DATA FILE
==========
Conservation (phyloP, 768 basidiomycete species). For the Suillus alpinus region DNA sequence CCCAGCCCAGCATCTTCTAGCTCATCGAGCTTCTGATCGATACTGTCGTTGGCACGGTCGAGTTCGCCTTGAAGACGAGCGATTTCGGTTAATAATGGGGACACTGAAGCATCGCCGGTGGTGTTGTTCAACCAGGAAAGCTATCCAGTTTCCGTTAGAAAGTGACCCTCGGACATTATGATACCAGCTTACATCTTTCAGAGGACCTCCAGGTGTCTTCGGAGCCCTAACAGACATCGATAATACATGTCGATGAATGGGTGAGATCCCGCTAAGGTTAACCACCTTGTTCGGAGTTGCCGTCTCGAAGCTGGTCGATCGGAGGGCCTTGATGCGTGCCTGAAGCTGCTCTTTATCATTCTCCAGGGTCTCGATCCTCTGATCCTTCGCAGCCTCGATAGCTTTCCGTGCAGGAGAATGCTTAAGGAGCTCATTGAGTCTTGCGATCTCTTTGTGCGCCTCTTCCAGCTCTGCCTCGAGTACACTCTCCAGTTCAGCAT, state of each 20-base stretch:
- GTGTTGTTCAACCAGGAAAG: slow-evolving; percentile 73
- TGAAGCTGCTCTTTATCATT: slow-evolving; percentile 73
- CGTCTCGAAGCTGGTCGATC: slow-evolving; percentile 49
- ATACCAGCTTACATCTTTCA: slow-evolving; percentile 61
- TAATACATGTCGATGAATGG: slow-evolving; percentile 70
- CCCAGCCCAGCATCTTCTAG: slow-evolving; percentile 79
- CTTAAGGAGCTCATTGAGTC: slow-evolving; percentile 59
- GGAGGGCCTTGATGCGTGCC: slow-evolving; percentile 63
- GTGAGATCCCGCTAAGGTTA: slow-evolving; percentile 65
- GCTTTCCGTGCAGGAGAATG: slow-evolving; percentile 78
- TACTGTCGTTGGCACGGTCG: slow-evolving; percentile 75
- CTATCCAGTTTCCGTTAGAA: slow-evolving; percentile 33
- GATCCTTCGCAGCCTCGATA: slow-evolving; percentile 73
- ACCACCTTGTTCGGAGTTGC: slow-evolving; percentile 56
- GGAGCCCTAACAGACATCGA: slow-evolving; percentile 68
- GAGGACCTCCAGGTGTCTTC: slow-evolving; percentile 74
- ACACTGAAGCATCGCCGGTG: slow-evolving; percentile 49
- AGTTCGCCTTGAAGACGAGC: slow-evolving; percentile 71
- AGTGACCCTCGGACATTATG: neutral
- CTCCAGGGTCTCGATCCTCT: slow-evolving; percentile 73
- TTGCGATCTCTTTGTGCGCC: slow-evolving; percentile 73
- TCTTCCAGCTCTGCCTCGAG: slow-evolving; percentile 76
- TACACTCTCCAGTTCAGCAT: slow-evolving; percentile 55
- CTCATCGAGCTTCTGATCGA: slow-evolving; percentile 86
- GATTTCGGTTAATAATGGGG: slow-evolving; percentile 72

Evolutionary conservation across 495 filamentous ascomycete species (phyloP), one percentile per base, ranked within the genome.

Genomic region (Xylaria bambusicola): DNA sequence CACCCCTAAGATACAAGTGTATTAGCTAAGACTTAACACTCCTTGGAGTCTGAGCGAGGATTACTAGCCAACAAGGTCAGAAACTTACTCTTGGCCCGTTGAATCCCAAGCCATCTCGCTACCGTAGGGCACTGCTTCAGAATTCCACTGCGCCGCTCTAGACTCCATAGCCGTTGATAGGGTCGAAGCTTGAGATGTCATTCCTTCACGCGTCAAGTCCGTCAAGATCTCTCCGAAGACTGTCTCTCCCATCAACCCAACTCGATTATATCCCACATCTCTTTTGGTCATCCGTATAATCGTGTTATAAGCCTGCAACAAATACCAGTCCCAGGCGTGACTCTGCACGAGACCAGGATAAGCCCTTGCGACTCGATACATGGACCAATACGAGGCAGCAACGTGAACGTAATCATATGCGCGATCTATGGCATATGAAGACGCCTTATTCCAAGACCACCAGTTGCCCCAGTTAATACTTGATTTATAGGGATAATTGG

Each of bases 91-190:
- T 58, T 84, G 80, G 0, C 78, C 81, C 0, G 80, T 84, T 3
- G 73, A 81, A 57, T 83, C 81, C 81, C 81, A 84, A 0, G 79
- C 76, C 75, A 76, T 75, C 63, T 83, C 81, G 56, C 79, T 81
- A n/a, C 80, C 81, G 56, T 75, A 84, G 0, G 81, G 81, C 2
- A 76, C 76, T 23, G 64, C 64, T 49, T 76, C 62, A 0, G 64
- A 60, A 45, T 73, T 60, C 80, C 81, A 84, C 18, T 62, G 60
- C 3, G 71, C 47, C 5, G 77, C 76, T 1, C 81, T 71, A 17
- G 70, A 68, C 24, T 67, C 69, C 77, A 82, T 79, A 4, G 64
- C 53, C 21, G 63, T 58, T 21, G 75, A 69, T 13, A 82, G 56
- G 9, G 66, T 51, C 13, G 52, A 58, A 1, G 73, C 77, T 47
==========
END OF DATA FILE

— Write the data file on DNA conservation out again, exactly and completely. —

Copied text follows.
Conservation (phyloP, 768 basidiomycete species). For the Suillus alpinus region DNA sequence CCCAGCCCAGCATCTTCTAGCTCATCGAGCTTCTGATCGATACTGTCGTTGGCACGGTCGAGTTCGCCTTGAAGACGAGCGATTTCGGTTAATAATGGGGACACTGAAGCATCGCCGGTGGTGTTGTTCAACCAGGAAAGCTATCCAGTTTCCGTTAGAAAGTGACCCTCGGACATTATGATACCAGCTTACATCTTTCAGAGGACCTCCAGGTGTCTTCGGAGCCCTAACAGACATCGATAATACATGTCGATGAATGGGTGAGATCCCGCTAAGGTTAACCACCTTGTTCGGAGTTGCCGTCTCGAAGCTGGTCGATCGGAGGGCCTTGATGCGTGCCTGAAGCTGCTCTTTATCATTCTCCAGGGTCTCGATCCTCTGATCCTTCGCAGCCTCGATAGCTTTCCGTGCAGGAGAATGCTTAAGGAGCTCATTGAGTCTTGCGATCTCTTTGTGCGCCTCTTCCAGCTCTGCCTCGAGTACACTCTCCAGTTCAGCAT, state of each 20-base stretch:
- GTGTTGTTCAACCAGGAAAG: slow-evolving; percentile 73
- TGAAGCTGCTCTTTATCATT: slow-evolving; percentile 73
- CGTCTCGAAGCTGGTCGATC: slow-evolving; percentile 49
- ATACCAGCTTACATCTTTCA: slow-evolving; percentile 61
- TAATACATGTCGATGAATGG: slow-evolving; percentile 70
- CCCAGCCCAGCATCTTCTAG: slow-evolving; percentile 79
- CTTAAGGAGCTCATTGAGTC: slow-evolving; percentile 59
- GGAGGGCCTTGATGCGTGCC: slow-evolving; percentile 63
- GTGAGATCCCGCTAAGGTTA: slow-evolving; percentile 65
- GCTTTCCGTGCAGGAGAATG: slow-evolving; percentile 78
- TACTGTCGTTGGCACGGTCG: slow-evolving; percentile 75
- CTATCCAGTTTCCGTTAGAA: slow-evolving; percentile 33
- GATCCTTCGCAGCCTCGATA: slow-evolving; percentile 73
- ACCACCTTGTTCGGAGTTGC: slow-evolving; percentile 56
- GGAGCCCTAACAGACATCGA: slow-evolving; percentile 68
- GAGGACCTCCAGGTGTCTTC: slow-evolving; percentile 74
- ACACTGAAGCATCGCCGGTG: slow-evolving; percentile 49
- AGTTCGCCTTGAAGACGAGC: slow-evolving; percentile 71
- AGTGACCCTCGGACATTATG: neutral
- CTCCAGGGTCTCGATCCTCT: slow-evolving; percentile 73
- TTGCGATCTCTTTGTGCGCC: slow-evolving; percentile 73
- TCTTCCAGCTCTGCCTCGAG: slow-evolving; percentile 76
- TACACTCTCCAGTTCAGCAT: slow-evolving; percentile 55
- CTCATCGAGCTTCTGATCGA: slow-evolving; percentile 86
- GATTTCGGTTAATAATGGGG: slow-evolving; percentile 72

Evolutionary conservation across 495 filamentous ascomycete species (phyloP), one percentile per base, ranked within the genome.

Genomic region (Xylaria bambusicola): DNA sequence CACCCCTAAGATACAAGTGTATTAGCTAAGACTTAACACTCCTTGGAGTCTGAGCGAGGATTACTAGCCAACAAGGTCAGAAACTTACTCTTGGCCCGTTGAATCCCAAGCCATCTCGCTACCGTAGGGCACTGCTTCAGAATTCCACTGCGCCGCTCTAGACTCCATAGCCGTTGATAGGGTCGAAGCTTGAGATGTCATTCCTTCACGCGTCAAGTCCGTCAAGATCTCTCCGAAGACTGTCTCTCCCATCAACCCAACTCGATTATATCCCACATCTCTTTTGGTCATCCGTATAATCGTGTTATAAGCCTGCAACAAATACCAGTCCCAGGCGTGACTCTGCACGAGACCAGGATAAGCCCTTGCGACTCGATACATGGACCAATACGAGGCAGCAACGTGAACGTAATCATATGCGCGATCTATGGCATATGAAGACGCCTTATTCCAAGACCACCAGTTGCCCCAGTTAATACTTGATTTATAGGGATAATTGG

Each of bases 91-190:
- T 58, T 84, G 80, G 0, C 78, C 81, C 0, G 80, T 84, T 3
- G 73, A 81, A 57, T 83, C 81, C 81, C 81, A 84, A 0, G 79
- C 76, C 75, A 76, T 75, C 63, T 83, C 81, G 56, C 79, T 81
- A n/a, C 80, C 81, G 56, T 75, A 84, G 0, G 81, G 81, C 2
- A 76, C 76, T 23, G 64, C 64, T 49, T 76, C 62, A 0, G 64
- A 60, A 45, T 73, T 60, C 80, C 81, A 84, C 18, T 62, G 60
- C 3, G 71, C 47, C 5, G 77, C 76, T 1, C 81, T 71, A 17
- G 70, A 68, C 24, T 67, C 69, C 77, A 82, T 79, A 4, G 64
- C 53, C 21, G 63, T 58, T 21, G 75, A 69, T 13, A 82, G 56
- G 9, G 66, T 51, C 13, G 52, A 58, A 1, G 73, C 77, T 47